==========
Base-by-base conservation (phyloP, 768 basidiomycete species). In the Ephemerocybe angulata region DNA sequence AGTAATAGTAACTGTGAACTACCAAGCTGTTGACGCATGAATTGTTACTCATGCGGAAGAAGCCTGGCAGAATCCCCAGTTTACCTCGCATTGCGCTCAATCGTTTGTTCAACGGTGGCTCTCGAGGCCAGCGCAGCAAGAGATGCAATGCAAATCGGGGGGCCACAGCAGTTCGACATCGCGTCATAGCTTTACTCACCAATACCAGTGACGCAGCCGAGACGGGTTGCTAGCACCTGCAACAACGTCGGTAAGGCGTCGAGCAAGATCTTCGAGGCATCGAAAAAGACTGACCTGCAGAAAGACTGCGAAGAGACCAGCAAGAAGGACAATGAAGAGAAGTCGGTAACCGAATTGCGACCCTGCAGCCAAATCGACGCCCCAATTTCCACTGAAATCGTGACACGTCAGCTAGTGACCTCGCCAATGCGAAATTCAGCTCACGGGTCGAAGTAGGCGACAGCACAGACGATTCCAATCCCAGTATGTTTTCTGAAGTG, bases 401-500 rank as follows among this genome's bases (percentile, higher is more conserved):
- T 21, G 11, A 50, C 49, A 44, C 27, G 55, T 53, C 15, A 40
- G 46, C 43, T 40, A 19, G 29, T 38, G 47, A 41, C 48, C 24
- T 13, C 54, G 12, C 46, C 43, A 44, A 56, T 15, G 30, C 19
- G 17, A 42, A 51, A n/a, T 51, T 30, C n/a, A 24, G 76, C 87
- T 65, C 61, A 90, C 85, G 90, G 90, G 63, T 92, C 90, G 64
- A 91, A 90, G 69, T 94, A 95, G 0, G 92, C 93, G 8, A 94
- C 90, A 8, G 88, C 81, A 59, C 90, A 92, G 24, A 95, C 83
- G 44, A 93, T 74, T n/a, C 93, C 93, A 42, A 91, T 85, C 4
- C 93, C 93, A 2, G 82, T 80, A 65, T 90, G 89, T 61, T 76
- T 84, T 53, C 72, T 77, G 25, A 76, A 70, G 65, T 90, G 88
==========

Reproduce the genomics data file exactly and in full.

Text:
Base-by-base conservation (phyloP, 768 basidiomycete species). In the Ephemerocybe angulata region DNA sequence AGTAATAGTAACTGTGAACTACCAAGCTGTTGACGCATGAATTGTTACTCATGCGGAAGAAGCCTGGCAGAATCCCCAGTTTACCTCGCATTGCGCTCAATCGTTTGTTCAACGGTGGCTCTCGAGGCCAGCGCAGCAAGAGATGCAATGCAAATCGGGGGGCCACAGCAGTTCGACATCGCGTCATAGCTTTACTCACCAATACCAGTGACGCAGCCGAGACGGGTTGCTAGCACCTGCAACAACGTCGGTAAGGCGTCGAGCAAGATCTTCGAGGCATCGAAAAAGACTGACCTGCAGAAAGACTGCGAAGAGACCAGCAAGAAGGACAATGAAGAGAAGTCGGTAACCGAATTGCGACCCTGCAGCCAAATCGACGCCCCAATTTCCACTGAAATCGTGACACGTCAGCTAGTGACCTCGCCAATGCGAAATTCAGCTCACGGGTCGAAGTAGGCGACAGCACAGACGATTCCAATCCCAGTATGTTTTCTGAAGTG, bases 401-500 rank as follows among this genome's bases (percentile, higher is more conserved):
- T 21, G 11, A 50, C 49, A 44, C 27, G 55, T 53, C 15, A 40
- G 46, C 43, T 40, A 19, G 29, T 38, G 47, A 41, C 48, C 24
- T 13, C 54, G 12, C 46, C 43, A 44, A 56, T 15, G 30, C 19
- G 17, A 42, A 51, A n/a, T 51, T 30, C n/a, A 24, G 76, C 87
- T 65, C 61, A 90, C 85, G 90, G 90, G 63, T 92, C 90, G 64
- A 91, A 90, G 69, T 94, A 95, G 0, G 92, C 93, G 8, A 94
- C 90, A 8, G 88, C 81, A 59, C 90, A 92, G 24, A 95, C 83
- G 44, A 93, T 74, T n/a, C 93, C 93, A 42, A 91, T 85, C 4
- C 93, C 93, A 2, G 82, T 80, A 65, T 90, G 89, T 61, T 76
- T 84, T 53, C 72, T 77, G 25, A 76, A 70, G 65, T 90, G 88